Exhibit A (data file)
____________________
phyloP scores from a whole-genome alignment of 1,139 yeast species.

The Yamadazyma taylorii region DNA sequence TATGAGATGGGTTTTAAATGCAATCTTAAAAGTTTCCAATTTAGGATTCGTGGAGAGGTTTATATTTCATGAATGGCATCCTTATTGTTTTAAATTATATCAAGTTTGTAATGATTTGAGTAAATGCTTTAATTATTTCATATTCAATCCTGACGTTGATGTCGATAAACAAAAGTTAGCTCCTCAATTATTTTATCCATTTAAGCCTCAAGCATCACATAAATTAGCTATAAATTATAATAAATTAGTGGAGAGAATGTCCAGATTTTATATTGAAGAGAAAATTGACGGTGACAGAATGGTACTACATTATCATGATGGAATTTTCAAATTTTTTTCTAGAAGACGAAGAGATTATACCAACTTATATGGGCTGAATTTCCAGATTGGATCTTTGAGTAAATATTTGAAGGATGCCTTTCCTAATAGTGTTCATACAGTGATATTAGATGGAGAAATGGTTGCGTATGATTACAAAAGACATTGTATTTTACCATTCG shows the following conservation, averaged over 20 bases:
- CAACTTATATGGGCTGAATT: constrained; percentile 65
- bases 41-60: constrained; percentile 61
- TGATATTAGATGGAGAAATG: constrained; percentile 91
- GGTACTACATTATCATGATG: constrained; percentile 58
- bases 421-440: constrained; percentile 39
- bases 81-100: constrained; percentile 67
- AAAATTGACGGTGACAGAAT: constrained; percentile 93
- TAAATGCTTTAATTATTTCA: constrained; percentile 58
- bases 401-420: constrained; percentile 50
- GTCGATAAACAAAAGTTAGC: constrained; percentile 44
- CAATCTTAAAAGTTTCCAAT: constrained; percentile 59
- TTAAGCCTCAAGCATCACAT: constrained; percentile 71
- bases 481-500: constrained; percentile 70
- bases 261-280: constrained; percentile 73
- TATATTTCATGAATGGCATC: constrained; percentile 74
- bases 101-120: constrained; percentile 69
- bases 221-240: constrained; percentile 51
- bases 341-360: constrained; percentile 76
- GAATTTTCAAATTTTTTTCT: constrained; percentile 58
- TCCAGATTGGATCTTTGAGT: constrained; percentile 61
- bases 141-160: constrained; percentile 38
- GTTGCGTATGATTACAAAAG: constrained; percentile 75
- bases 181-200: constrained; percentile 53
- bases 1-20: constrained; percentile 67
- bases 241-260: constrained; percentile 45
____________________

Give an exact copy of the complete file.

phyloP scores from a whole-genome alignment of 1,139 yeast species.

The Yamadazyma taylorii region DNA sequence TATGAGATGGGTTTTAAATGCAATCTTAAAAGTTTCCAATTTAGGATTCGTGGAGAGGTTTATATTTCATGAATGGCATCCTTATTGTTTTAAATTATATCAAGTTTGTAATGATTTGAGTAAATGCTTTAATTATTTCATATTCAATCCTGACGTTGATGTCGATAAACAAAAGTTAGCTCCTCAATTATTTTATCCATTTAAGCCTCAAGCATCACATAAATTAGCTATAAATTATAATAAATTAGTGGAGAGAATGTCCAGATTTTATATTGAAGAGAAAATTGACGGTGACAGAATGGTACTACATTATCATGATGGAATTTTCAAATTTTTTTCTAGAAGACGAAGAGATTATACCAACTTATATGGGCTGAATTTCCAGATTGGATCTTTGAGTAAATATTTGAAGGATGCCTTTCCTAATAGTGTTCATACAGTGATATTAGATGGAGAAATGGTTGCGTATGATTACAAAAGACATTGTATTTTACCATTCG shows the following conservation, averaged over 20 bases:
- CAACTTATATGGGCTGAATT: constrained; percentile 65
- bases 41-60: constrained; percentile 61
- TGATATTAGATGGAGAAATG: constrained; percentile 91
- GGTACTACATTATCATGATG: constrained; percentile 58
- bases 421-440: constrained; percentile 39
- bases 81-100: constrained; percentile 67
- AAAATTGACGGTGACAGAAT: constrained; percentile 93
- TAAATGCTTTAATTATTTCA: constrained; percentile 58
- bases 401-420: constrained; percentile 50
- GTCGATAAACAAAAGTTAGC: constrained; percentile 44
- CAATCTTAAAAGTTTCCAAT: constrained; percentile 59
- TTAAGCCTCAAGCATCACAT: constrained; percentile 71
- bases 481-500: constrained; percentile 70
- bases 261-280: constrained; percentile 73
- TATATTTCATGAATGGCATC: constrained; percentile 74
- bases 101-120: constrained; percentile 69
- bases 221-240: constrained; percentile 51
- bases 341-360: constrained; percentile 76
- GAATTTTCAAATTTTTTTCT: constrained; percentile 58
- TCCAGATTGGATCTTTGAGT: constrained; percentile 61
- bases 141-160: constrained; percentile 38
- GTTGCGTATGATTACAAAAG: constrained; percentile 75
- bases 181-200: constrained; percentile 53
- bases 1-20: constrained; percentile 67
- bases 241-260: constrained; percentile 45